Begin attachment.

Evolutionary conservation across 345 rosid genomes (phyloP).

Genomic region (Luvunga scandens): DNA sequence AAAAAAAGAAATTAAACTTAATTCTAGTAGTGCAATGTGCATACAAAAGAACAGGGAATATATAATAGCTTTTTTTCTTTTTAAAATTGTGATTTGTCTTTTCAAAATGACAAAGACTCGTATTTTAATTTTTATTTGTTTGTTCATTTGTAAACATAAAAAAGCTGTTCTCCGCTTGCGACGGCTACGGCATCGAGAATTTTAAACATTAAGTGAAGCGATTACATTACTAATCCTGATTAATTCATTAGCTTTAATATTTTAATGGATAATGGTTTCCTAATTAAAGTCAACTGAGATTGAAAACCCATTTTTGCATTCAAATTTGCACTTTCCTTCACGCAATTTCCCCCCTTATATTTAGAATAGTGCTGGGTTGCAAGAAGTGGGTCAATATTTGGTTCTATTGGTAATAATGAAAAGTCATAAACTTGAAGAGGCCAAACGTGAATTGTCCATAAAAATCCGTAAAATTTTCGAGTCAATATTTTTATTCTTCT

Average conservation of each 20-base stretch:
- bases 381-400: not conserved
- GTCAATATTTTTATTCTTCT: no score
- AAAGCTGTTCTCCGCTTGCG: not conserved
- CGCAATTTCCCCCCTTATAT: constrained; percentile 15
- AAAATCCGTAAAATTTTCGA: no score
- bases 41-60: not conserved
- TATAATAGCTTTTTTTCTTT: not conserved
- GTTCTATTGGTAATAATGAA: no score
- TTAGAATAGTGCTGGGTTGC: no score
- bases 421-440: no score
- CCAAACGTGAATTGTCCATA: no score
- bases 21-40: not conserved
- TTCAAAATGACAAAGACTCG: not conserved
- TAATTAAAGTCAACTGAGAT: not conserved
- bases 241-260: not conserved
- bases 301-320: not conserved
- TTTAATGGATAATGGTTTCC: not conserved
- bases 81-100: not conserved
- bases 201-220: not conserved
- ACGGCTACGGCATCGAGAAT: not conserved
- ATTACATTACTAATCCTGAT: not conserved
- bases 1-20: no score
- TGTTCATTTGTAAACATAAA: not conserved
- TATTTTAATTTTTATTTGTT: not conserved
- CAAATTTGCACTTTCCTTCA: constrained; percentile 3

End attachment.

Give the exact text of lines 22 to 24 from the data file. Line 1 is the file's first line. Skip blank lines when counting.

- bases 201-220: not conserved
- ACGGCTACGGCATCGAGAAT: not conserved
- ATTACATTACTAATCCTGAT: not conserved